A less scrutinized component of Belt and Road is the central role Pakistan plays in China’s Beidou satellite navigation system. Pakistan is the only other country that has been granted access to the system’s military service, allowing more precise guidance for missiles, ships and aircraft.

The cooperation is meant to be a blueprint for Beidou’s expansion to other Belt and Road nations, however, ostensibly ending its clients’ reliance on the American military-run GPS network that Chinese officials fear is monitored and manipulated by the United States.

[Read The Times’s series “China Rules,” about how China wrote its playbook to counter the West.]

In Pakistan, China has found an amenable ally with much to recommend it: shared borders and a long history of cooperation; a hedge in South Asia against India; a large market for arms sales and trade with potential for growth; a wealth of natural resources.

Now, China is also finding a better showcase for its security and surveillance technology in a place once defined by its close military relationship with the United States.

“The focus of Belt and Road is on roads and bridges and ports, because those are the concrete construction projects that people can easily see. But it’s the technologies of the future and technologies of future security systems that could be the biggest security threat in the Belt and Road project,” said Priscilla Moriuchi, the director of strategic threat development at Recorded Future, a cyberthreat intelligence monitoring company based in Massachusetts.

An Asset on the Sea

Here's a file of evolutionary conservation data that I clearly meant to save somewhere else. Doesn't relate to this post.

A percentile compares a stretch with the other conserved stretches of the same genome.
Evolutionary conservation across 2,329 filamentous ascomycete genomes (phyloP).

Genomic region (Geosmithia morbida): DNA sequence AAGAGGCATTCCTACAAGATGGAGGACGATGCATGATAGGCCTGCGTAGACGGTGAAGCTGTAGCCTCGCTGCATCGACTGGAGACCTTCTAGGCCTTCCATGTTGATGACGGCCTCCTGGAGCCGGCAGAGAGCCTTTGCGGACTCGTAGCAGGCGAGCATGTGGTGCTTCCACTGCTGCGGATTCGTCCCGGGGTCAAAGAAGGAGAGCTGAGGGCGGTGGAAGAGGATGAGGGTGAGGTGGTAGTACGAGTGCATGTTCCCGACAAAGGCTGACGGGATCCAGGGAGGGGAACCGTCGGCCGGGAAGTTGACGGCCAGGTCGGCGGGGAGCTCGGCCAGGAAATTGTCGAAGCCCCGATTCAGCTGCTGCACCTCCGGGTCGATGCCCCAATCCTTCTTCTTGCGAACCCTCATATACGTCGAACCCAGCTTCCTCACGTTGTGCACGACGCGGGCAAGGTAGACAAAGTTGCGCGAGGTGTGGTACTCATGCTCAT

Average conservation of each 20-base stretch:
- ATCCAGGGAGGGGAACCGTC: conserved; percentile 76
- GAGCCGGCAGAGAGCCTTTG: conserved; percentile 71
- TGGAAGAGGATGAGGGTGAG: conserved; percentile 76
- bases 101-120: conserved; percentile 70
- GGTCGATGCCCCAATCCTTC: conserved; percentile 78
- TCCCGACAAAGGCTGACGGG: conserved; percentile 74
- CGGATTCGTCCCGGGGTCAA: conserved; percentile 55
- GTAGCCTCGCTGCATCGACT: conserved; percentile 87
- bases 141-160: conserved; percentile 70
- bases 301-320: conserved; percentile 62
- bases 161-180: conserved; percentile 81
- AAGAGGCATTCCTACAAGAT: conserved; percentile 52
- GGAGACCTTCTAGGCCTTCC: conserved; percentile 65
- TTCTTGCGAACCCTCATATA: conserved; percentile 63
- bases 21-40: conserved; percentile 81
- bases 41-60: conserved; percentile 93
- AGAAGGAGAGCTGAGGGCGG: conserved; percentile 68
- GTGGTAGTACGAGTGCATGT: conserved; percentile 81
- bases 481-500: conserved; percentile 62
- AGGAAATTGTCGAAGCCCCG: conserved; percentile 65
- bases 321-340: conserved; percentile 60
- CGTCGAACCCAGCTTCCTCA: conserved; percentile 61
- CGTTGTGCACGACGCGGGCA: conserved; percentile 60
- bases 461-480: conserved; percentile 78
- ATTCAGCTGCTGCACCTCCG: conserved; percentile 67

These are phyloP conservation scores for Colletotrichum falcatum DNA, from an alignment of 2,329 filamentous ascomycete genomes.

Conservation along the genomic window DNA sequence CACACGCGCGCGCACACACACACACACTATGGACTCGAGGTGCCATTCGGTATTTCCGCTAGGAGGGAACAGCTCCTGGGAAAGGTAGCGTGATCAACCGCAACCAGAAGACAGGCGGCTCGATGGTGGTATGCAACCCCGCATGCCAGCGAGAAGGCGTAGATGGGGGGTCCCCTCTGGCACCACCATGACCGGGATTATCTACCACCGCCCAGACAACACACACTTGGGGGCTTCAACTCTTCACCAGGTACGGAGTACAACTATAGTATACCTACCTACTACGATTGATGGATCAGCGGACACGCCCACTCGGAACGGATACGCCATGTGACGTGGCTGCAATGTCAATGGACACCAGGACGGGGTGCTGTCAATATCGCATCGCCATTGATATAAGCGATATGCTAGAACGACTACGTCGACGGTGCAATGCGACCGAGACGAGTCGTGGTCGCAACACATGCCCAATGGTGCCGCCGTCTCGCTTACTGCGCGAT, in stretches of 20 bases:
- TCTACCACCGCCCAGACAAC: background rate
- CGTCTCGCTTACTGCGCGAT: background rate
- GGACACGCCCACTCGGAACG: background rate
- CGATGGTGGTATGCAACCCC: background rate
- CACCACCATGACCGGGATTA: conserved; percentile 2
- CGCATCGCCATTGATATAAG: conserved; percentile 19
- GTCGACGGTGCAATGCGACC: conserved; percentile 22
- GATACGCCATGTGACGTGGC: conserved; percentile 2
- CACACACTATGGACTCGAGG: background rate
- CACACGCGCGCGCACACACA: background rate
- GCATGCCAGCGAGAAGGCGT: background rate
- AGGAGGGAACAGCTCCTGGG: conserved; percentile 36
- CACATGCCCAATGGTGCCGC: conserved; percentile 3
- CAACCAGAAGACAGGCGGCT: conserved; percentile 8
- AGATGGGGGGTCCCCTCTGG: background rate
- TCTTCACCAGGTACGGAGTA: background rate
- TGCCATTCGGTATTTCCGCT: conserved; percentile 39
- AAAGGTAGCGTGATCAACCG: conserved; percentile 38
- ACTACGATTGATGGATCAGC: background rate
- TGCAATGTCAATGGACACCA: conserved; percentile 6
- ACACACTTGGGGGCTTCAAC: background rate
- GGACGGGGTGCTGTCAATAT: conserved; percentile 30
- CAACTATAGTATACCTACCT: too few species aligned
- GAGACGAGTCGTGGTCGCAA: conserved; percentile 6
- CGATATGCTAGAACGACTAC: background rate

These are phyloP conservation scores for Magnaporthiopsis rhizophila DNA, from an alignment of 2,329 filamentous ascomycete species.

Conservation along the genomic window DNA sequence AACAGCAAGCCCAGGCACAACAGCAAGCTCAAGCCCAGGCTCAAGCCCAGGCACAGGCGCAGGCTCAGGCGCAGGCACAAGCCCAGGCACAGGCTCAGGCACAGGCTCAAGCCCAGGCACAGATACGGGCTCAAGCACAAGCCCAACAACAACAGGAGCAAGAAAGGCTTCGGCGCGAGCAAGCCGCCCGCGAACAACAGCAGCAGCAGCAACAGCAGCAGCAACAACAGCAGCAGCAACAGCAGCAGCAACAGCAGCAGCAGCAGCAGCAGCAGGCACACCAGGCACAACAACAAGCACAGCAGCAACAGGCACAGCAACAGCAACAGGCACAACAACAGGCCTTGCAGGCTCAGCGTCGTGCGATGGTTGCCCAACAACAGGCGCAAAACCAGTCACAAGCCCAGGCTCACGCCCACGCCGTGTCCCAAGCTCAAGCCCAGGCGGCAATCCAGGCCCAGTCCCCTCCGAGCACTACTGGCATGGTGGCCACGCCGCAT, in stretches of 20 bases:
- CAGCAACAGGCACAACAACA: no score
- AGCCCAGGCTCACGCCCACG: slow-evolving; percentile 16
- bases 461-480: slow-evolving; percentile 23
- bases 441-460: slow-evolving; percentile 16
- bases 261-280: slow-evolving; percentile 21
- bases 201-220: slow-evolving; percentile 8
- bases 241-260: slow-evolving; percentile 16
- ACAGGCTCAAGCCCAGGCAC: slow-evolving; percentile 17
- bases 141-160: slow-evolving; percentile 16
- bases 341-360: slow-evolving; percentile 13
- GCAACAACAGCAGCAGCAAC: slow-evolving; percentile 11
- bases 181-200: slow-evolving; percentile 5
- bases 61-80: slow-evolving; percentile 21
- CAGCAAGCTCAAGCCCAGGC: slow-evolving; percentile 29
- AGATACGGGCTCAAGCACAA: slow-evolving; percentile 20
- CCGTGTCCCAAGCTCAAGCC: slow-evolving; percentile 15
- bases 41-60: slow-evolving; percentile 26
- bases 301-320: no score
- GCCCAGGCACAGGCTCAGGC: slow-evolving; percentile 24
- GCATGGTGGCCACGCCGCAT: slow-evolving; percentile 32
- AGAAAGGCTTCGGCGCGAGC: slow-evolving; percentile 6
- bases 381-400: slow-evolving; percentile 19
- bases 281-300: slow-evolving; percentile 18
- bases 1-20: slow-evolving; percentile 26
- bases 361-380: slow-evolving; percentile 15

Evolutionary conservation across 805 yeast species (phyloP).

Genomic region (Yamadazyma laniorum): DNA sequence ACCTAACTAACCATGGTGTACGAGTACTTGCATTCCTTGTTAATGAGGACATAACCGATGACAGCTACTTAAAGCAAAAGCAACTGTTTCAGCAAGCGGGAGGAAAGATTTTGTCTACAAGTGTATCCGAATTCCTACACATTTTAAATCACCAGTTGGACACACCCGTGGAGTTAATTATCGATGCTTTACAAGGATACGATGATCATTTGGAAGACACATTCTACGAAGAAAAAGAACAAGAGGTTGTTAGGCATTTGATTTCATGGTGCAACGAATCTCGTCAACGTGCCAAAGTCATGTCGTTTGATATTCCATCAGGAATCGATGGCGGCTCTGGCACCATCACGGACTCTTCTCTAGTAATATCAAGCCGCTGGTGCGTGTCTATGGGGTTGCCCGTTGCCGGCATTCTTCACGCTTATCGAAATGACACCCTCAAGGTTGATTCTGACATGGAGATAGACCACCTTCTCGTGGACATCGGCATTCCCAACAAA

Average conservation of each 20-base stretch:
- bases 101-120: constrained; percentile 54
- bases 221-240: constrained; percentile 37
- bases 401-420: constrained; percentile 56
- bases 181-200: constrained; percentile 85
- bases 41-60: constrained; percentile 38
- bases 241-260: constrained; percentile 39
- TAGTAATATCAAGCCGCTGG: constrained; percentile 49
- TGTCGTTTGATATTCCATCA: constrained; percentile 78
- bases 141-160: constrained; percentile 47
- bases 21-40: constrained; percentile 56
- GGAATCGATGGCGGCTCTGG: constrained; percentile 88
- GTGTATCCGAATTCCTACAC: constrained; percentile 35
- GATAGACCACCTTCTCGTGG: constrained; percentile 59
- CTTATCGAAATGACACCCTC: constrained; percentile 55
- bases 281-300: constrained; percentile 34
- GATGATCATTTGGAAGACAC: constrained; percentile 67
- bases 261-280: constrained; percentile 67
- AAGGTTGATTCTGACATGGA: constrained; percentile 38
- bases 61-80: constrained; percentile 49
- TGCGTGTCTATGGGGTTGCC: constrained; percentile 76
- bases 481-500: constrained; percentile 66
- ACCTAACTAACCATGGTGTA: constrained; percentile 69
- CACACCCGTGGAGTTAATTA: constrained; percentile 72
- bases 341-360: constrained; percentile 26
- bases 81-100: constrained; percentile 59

The tightening China-Pakistan security alliance has gained momentum on a long road to the Arabian Sea.

In 2015, under Belt and Road, China took a nascent port in the Pakistani coastal town of Gwadar and supercharged the project with an estimated $800 million development plan that included a large special economic zone for Chinese companies.

Linking the port to western China would be a new 2,000-mile network of highways and rails through the most forbidding stretch of Pakistan: Baluchistan Province, a resource-rich region plagued by militancy.

The public vision for the project was that it would allow Chinese goods to bypass much longer and more expensive shipping routes through the Indian Ocean and avoid the territorial waters of several American allies in Asia.

From the beginning, though, key details of the project were kept from the public and lawmakers, officials say, including the terms of its loan structure and the length of the lease, more than 40 years, that a Chinese state-owned company secured to operate the port.

If there was concern within Pakistan about the hidden costs of the China-Pakistan Economic Corridor, also known as CPEC, there was growing suspicion abroad about a hidden military aspect, as well.

In recent years, Chinese state-owned companies have built or begun constructing seaports at strategic spots around the Indian Ocean, including places in Sri Lanka, Bangladesh and Malaysia.

Chinese officials insisted that the ports would not be militarized. But analysts began wondering whether China’s endgame was to muscle its way onto coastal territories that could become prime military assets — much as it did when it started militarizing contested islands in the South China Sea.

Then, Sri Lanka, unable to repay its ballooning debt with China, handed over the Chinese-built port at Hambantota in a 99-year lease agreement last year. Indian and American officials expressed a growing conviction that taking control of the port had been China’s intent all along.